Debris and garbage in the oceans continues to increase and causes the most serious damage to marine wildlife. Every year millions of marine animals die worldwide because of this type of pollution. Some of this debris is left directly on the beach, but much of it originates as street litter from coastal and inland cities where it is washed down to the sea through storm water drains and rivers.

Plastics in particular can last in the ocean for years and are mostly not biodegradable. Eventually the sun's ultraviolet rays break down plastic into smaller pieces where they can end up very small but this breaking down process is very slow, allowing the garbage to continue to float around year after year. There are many different items which make up marine debris, ranging from large commercial fishing nets which can entangle and maim or kill animals, to small plastic bags that can be mistaken for food and ingested by marine life.

Inside of many marine animals and birds you will find chunks of plastic that has been ingested. Many times this will block the intestines and then kill the animal. Some debris, like discarded commercial fishing nets, can continue to kill for decades as the trapped animals attract predators, which can then become entangled themselves.

What can we do about it?

~ Reduce, Reuse and Recycle.
Choose to buy items with less packaging, which generates less trash.
~ Use reusable shopping bags.
Contact manufacturers to let them know that you want to see less packaging used with their products.
~ Dispose of the trash you do have correctly. Even if you live far from the ocean, trash can go to the ocean via rivers, causing damage and unsightliness along the way.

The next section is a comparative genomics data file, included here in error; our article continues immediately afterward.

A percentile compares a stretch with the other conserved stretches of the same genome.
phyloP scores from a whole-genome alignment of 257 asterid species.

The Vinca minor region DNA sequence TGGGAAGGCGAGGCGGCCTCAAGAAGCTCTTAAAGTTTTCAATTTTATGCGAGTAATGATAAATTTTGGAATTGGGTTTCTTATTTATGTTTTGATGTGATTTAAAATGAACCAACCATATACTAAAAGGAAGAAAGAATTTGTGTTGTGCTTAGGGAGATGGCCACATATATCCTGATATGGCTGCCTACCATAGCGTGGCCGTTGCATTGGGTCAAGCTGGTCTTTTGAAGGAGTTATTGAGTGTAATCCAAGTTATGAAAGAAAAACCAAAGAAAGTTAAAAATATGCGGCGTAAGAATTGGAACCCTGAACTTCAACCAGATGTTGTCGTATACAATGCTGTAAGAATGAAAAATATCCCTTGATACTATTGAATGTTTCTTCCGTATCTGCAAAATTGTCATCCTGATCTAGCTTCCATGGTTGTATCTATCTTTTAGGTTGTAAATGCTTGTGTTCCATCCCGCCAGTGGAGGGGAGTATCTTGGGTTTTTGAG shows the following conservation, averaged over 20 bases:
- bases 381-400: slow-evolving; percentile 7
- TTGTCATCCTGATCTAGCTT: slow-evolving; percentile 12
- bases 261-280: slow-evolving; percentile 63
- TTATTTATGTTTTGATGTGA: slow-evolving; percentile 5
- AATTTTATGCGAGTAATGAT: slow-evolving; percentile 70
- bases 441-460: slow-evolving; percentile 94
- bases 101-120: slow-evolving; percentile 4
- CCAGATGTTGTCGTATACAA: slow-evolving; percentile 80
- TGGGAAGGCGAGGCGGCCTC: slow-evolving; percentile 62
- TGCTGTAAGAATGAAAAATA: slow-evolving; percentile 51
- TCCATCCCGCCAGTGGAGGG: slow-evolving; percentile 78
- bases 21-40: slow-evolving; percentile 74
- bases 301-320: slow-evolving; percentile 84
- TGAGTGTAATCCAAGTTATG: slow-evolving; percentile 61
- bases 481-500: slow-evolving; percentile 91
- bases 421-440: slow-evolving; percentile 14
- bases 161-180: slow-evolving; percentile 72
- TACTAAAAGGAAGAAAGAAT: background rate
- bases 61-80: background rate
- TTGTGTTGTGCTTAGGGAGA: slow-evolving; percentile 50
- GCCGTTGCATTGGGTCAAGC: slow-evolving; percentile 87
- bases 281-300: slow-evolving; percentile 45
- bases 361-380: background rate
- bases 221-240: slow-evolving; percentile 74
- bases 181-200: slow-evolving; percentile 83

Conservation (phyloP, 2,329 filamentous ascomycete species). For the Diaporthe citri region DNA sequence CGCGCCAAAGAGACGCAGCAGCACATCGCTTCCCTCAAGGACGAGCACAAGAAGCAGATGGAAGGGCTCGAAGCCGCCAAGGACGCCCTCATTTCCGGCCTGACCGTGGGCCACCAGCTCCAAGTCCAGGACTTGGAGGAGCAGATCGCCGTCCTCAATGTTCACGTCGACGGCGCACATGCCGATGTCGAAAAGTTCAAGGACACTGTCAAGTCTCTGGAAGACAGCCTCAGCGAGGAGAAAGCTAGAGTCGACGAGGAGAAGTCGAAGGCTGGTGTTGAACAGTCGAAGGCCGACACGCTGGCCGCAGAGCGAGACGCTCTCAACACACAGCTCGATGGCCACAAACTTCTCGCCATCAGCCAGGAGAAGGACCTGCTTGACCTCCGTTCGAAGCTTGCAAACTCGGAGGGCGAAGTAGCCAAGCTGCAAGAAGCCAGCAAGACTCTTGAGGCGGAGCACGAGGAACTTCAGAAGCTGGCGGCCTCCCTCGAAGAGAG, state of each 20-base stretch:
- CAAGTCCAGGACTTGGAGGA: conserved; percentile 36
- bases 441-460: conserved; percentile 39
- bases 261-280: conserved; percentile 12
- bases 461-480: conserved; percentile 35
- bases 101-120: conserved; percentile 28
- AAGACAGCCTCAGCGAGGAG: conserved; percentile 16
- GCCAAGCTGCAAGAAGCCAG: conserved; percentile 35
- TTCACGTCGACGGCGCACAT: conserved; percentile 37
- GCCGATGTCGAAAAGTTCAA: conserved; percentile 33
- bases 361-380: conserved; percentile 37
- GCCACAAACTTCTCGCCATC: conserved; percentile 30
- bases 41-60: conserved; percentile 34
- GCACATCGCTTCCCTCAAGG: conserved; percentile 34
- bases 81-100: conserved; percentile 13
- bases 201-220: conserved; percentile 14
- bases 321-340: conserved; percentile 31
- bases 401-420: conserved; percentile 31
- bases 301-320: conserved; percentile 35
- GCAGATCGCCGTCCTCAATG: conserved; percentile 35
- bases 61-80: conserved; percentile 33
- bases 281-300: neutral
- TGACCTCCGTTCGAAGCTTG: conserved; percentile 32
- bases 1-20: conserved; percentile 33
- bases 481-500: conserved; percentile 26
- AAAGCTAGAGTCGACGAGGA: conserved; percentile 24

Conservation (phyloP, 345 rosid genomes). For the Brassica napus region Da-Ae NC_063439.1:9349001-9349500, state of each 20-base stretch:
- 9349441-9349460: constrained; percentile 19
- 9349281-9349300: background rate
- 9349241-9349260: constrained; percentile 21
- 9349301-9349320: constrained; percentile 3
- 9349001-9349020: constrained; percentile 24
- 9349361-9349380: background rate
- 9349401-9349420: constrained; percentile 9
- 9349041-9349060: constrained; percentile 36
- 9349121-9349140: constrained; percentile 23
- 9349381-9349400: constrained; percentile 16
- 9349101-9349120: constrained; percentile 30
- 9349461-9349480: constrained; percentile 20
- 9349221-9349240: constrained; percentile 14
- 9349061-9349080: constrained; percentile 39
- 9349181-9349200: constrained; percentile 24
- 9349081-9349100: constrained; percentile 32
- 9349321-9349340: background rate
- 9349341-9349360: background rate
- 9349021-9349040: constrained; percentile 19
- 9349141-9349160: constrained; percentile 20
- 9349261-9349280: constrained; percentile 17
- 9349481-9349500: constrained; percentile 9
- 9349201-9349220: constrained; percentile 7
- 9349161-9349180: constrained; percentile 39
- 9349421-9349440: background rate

~ Recycle whenever possible.
~ Discard trash in closed containers.
~ Keep cutting up those six pack ring-holders. Even if you don't live near the ocean, this lowers the risk of entanglement to marine animals if the ring-holders do make it out to sea.
~ Take the time to retrieve broken fishing line because these are hazardous for wildlife.
~ Do not throw cigarette butts in the water or on beaches or in other areas where these may end up in the water. Marine birds or fish may eat them and become ill or die.
~ Pick up any litter that you may find in the water or along the shoreline and then dispose of it properly.
~ Participate in coastal and beach clean-up programs.
~ Avoid flushing items which are not easily biodegradable down the toilet.
~If you live near or visit an area which is affected, contact you local government to let them know of the problem and how it negatively affects your area. This will encourage possible legislative changes.
(List courtesy of

The video below shows a turtle who was caught up in discarded fishing net and was thankfully cut free by a good samaritan.

VIDEO Caring Man Rescues a Poor Turtle Stuck in a Net

Responses to "Sea turtle rescued and cut free from discarded fishing net (Video)"

  1. Chris says:

    That little turtle says thank you! And so do I......xo

Write a comment